The implications of the lukewarm response to Bharti Infratel’s IPO

Aggressive pricing and challenging conditions in India mean the IPO tells us very little

Bharti Infratel wasn’t just an important IPO for the tower industry, with potential floats to follow from Viom Networks and Reliance Infratel – it was an important IPO for India as the country’s largest IPO for two years. However, complaints of aggressive pricing made it difficult to draw conclusions from the market’s lukewarm response to the IPO. Bharti Infratel raised $761m (41.7bn rupees) in the IPO, giving the company an initial valuation of $7.6bn, which had fallen 13% by December 28 to $6.6bn.

The aggressively priced IPO at 210 rupees per share suggested a valuation of $93.6k per tower, which seems toppy compared to the 2010 tower deals between GTL Infrastructure and Aircel at $84.4k per tower and the $78.9k per tower paid by ATC to Essar Telecom – usual qualifiers requiring familiarity of full terms of the deal notwithstanding. Bharti Infratel’s pricing may reflect the realisation of an exit for some existing investors – although when KKR invested $250m in 2008, it valued Bharti Infratel at $12.5bn.

Bharti Infratel’s share price rallied through January, trading in the low 200’s and climbing to a high of 220 rupees, before settling back to 190 rupees at time of press.

Is Infratel’s valuation symptomatic of investor coolness toward the tower industry, or toward the India economy? According to the Wall Street Journal “Bharti Infratel’s flop on listing shows the fragility of the (Indian) market… The issue price also made the IPO expensive compared to other infrastructure companies trading on India’s exchanges, some analysts said.”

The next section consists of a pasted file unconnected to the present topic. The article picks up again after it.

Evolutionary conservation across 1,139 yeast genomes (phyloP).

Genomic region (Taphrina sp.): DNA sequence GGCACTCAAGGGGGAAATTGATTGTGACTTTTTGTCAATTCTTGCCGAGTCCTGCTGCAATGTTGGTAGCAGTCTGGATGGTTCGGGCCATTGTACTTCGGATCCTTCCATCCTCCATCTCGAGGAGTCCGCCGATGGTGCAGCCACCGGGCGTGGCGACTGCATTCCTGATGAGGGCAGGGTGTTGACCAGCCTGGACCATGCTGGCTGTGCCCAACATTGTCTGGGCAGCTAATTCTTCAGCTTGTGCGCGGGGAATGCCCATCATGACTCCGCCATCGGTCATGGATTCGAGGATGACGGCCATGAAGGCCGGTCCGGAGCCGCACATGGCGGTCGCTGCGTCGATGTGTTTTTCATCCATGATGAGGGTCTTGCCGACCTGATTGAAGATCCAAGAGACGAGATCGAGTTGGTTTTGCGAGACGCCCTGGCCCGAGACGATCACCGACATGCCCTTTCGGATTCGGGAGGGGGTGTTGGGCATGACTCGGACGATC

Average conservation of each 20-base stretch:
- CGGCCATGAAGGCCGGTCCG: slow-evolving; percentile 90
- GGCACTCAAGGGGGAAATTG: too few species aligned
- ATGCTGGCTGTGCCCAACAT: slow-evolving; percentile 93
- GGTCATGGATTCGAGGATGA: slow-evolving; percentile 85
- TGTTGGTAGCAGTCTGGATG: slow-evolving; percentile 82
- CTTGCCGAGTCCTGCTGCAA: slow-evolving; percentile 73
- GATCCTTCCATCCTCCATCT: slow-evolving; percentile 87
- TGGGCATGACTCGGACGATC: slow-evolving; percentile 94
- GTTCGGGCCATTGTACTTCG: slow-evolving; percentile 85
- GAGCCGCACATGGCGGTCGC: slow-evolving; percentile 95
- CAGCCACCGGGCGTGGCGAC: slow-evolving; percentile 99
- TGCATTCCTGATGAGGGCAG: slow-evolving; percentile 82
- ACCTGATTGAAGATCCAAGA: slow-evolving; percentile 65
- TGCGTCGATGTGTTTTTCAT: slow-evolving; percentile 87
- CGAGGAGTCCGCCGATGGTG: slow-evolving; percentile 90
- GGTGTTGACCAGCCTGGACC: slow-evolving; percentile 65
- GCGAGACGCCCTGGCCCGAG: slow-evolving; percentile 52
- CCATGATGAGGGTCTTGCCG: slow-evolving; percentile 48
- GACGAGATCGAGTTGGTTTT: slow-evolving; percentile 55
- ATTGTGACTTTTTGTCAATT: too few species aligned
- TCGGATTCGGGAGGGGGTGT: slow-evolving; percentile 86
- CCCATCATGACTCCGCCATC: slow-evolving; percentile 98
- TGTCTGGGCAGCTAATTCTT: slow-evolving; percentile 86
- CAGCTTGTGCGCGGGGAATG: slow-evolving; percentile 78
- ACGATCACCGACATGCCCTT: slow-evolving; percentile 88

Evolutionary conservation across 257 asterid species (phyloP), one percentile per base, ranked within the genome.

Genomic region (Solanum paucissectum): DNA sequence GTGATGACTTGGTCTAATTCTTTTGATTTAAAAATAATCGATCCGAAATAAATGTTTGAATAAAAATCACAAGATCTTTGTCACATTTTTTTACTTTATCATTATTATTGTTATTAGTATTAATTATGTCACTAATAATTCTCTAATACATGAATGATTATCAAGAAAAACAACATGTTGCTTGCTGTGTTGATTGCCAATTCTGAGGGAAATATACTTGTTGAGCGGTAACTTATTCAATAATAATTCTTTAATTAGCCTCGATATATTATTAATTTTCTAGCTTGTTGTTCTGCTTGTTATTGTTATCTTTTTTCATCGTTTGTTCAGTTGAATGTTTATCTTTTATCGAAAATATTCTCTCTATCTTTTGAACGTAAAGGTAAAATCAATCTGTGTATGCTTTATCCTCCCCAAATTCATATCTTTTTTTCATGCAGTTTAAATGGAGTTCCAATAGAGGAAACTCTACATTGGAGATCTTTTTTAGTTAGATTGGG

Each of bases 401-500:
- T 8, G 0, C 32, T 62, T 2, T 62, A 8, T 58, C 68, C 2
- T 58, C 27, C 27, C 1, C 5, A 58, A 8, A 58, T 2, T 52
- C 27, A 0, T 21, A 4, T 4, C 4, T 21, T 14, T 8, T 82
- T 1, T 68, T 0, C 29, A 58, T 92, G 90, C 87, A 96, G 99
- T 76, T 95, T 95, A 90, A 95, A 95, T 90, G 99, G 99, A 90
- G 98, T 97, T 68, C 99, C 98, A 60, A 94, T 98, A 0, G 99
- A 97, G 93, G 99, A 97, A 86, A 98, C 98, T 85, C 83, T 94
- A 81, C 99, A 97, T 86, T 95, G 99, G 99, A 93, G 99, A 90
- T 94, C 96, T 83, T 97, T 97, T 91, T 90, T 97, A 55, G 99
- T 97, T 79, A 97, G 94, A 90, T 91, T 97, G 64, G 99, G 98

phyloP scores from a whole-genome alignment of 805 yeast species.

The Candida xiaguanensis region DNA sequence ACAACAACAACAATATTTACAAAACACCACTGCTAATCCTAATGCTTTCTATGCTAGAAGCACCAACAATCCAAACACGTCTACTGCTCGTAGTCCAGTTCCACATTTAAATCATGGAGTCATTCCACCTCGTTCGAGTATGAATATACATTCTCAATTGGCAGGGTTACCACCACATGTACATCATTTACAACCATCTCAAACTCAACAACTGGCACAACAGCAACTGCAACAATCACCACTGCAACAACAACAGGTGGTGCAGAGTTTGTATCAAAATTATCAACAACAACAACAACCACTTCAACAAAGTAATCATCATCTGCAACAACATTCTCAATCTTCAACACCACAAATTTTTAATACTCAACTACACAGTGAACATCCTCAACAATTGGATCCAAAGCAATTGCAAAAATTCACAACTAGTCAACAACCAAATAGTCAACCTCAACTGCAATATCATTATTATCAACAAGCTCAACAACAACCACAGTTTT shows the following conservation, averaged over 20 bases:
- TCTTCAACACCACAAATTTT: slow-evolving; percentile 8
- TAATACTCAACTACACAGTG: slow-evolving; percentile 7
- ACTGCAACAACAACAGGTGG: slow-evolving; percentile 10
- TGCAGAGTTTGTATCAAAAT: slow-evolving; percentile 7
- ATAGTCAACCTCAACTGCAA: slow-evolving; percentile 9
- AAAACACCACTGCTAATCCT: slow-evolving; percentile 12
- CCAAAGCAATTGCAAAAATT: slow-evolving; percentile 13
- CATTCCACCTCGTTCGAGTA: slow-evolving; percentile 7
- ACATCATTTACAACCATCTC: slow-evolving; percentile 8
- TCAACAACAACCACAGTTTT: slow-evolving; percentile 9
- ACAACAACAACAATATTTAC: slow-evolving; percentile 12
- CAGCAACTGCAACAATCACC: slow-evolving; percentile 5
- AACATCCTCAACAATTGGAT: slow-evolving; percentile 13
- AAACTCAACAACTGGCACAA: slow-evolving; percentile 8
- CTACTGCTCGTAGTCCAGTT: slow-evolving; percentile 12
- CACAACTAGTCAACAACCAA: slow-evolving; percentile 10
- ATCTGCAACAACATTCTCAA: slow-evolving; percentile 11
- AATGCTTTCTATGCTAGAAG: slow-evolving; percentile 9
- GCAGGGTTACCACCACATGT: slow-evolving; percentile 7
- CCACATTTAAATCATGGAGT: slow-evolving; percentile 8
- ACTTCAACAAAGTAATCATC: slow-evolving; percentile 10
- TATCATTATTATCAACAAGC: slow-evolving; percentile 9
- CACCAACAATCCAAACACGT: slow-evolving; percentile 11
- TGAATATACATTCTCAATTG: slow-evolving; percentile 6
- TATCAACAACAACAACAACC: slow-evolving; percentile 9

Firstpost agreed: “The primary market in India is teetering. Retail investors are yet to get their confidence back. Bharti Infratel’s almost-flop IPO is another proof of this… Bharti Infratel is priced more than 48 times its earnings even at the lower end of the price band. If the company had expected that investors will make a beeline for the shares at this valuation, it is in a fool’s paradise. Given the turbulent phase the telecom sector in India is going through, it would have been a surprise if the issue elicited a better response.”

An analysis of the subscriptions could be interpreted more positively. While retail investors were reported to have taken only 20% of their allocation, the appetite of tower industry-savvy institutional investors carried demand to 1.3 times the shares on offer, underwhelming but over the finish line nonetheless. Indeed, some analysts suggested Bharti Infratel’s poor business fundamentals compared to international competitors, and Bharti’s focus on the challenging domestic Indian market, may have suppressed demand.

Bharti Infratel operates 34,220 towers, and plans to use funds raised from the IPO for dividends and to invest in a further 5,000 towers


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